Today, God, too, speaks to us from the parent’s perspective.  “As a father has compassion for his children,” Psalm 103 reads, “so the Lord has compassion for those who fear him.”  “God knows how we were made,” the scripture says.  God knows because God was there.  From the moment of your birth, God was there. And because God was there at our beginning, God remembers that we are dust.  We were created out of the dust of the earth and one day to dust we shall return.  In other words, to God we are tiny, fragile, vulnerable little creatures.

The stark honesty of Ash Wednesday’s message—that we can so quickly return to ash—always makes me stop to consider how I have been living my life.  This year the word “reckless” comes to my mind.  Not that I’ve been bungee jumping, or sky diving, or drag racing through the streets of Monmouth.  But reckless in the sense of not paying attention to my life.  My life is often such a blur—one long frenetic streak of activity from the moment I wake up at 6:00am to the moment I crash, exhausted, in bed at 10:00pm.  If it were not for all my smartly synced calendars, I wouldn’t even know what day it is.

I feel reckless living this way because I, of all people, should remember how close we live to the edge of death.  I’ve been around death as a pastor.  I’ve stood at the bedside of those who were taking their final, shallow breaths.  I’ve laid my hands on cool foreheads to bless those who have just slipped away.  I’ve stood in the circle of family members, the holy ground of love, as they said their final goodbyes.  Why, then, in light of these experiences and this knowledge, why do I not pay more attention to life?  Why do I allow myself to become so frenzied and frantic?  Why do I not hug my children more and whisper words that matter to the husband I love dearly?  Why don’t I stop more to listen to my own breath and be grateful for the beating of my own heart?  Why don’t I, Teri McDowell Ott, remember that I am dust and to dust I shall return?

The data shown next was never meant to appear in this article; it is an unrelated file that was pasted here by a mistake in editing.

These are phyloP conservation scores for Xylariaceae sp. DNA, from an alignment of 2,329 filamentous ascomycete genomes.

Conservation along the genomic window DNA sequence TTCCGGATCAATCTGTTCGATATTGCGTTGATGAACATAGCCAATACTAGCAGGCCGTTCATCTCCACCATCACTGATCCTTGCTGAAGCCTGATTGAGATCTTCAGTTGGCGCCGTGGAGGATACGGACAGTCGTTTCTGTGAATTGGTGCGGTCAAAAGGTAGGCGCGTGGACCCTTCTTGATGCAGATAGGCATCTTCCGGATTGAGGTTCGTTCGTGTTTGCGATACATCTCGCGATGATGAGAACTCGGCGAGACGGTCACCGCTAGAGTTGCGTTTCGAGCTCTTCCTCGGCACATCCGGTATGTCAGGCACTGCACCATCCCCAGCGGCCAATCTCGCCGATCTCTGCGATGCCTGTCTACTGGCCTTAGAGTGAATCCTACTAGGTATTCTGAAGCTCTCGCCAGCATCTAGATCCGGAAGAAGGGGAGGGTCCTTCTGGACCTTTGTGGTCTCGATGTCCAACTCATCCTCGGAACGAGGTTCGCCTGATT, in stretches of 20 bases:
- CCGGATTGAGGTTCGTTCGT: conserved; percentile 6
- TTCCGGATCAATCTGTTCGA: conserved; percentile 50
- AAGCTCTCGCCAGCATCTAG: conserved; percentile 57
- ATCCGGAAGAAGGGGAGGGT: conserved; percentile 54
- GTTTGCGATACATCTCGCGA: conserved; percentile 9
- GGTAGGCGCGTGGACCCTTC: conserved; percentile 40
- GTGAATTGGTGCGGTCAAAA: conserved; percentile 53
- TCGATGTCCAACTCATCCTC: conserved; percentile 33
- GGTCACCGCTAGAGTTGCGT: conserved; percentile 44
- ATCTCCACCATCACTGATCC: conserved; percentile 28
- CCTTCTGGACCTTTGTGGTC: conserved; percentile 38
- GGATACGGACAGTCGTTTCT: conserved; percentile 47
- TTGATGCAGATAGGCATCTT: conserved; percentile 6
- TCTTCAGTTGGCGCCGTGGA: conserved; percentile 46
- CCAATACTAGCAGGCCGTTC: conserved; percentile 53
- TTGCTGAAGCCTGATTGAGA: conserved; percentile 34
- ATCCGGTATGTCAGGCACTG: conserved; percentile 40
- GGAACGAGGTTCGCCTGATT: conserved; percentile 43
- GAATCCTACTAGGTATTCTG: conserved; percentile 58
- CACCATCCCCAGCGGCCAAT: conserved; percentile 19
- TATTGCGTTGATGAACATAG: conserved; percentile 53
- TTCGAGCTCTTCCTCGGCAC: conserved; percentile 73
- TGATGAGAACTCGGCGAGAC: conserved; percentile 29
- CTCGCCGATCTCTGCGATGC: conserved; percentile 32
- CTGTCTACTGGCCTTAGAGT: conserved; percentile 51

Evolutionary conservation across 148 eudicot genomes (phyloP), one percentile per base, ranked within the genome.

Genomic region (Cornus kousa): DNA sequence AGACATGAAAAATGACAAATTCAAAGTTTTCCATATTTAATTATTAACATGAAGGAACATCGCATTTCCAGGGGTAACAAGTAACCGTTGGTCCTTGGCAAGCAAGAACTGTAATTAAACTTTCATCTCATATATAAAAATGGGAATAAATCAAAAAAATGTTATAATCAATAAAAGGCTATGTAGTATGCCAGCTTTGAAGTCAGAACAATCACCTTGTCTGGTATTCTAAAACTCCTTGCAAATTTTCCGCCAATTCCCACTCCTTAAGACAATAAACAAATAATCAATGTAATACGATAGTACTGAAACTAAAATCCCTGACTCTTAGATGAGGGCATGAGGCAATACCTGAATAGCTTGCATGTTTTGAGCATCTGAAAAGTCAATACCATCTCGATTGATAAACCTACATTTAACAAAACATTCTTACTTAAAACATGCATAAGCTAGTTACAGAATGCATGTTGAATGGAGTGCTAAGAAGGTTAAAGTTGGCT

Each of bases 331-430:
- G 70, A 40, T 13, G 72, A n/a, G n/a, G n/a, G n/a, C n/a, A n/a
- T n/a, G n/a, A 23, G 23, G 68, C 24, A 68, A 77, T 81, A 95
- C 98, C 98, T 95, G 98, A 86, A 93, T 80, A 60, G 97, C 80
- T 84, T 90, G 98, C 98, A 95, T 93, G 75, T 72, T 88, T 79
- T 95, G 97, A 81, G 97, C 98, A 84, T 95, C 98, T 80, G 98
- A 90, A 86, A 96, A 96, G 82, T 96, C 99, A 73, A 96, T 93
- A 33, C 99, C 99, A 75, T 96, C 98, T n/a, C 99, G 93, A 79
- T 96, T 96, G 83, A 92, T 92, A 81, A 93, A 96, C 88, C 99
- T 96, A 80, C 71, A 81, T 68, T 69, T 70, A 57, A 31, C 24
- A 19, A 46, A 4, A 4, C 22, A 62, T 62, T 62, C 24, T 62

In the midst of writing this sermon and thinking these thoughts, the voice of Jill Kuebrich, Andrew’s mother, found its way to me.  Jill read a sermon of mine on my blog after Andrew’s death and we wrote each other briefly about Andrew and his life, and the impact he had on others.  Jill directed me to a blog she had started, a place where she could remember her son and write about her grief.  I found myself reading it again this week.

I was moved in particular by a post she wrote for another grieving mother.  To this mother Jill writes:

“When you asked me at your son’s wake if it gets easier I truthfully and tearfully told you NO! I regret not lying to you to give you some comfort. You will never miss him less and when you think of what has happened it will be like a sock to the gut every time. But you will see signs of your son everywhere! Take each one and let it put a smile on your face.  Try not to let what has happened define and ruin your life. The best tribute I think we can give our sons is to live and love more fully than ever before led by their example!”

Jill’s words resonate with me as a mother of an extraordinary son, and as a child of God trying to make sense of tragedy and the fragility of human life. Jill’s words to me this week felt like the Psalmist’s words. As I read I felt as if she were smearing my forehead with ash….waking me up to the gift that is my life.

After Andrew’s death, Jill and her husband, Matt, discovered a journal he had written full of writings and containing a list of 152 things he wanted to accomplish in his life.   He started this list by writing, “Ever since I was a little boy I would always hear older people say I wish I would have.  They were looking back and wishing they had the courage to follow through with their dreams.  NOT ME.  I am creating a list. This is not a bucket list,” Andrew wrote, “this is a TO DO list.  This is not a wish I would have done it list.  This is a I DID IT list and it was amazing.  The main reason I am creating this list is because I feel like most people wander aimlessly through life like a zombie, never breaking through and experiencing life.”

Some of the “To-Do’s” on Andrew’s list included:

  • Make a million dollars just to give it away
  • Milk a cow
  • Make a huge difference in at least three people’s lives
  • Read the entire Bible
  • See Professor McMillan’s sheep
  • Mow the lawn in cut offs

“I am Andrew Kuebrich,” he concluded, “and this is my journey…”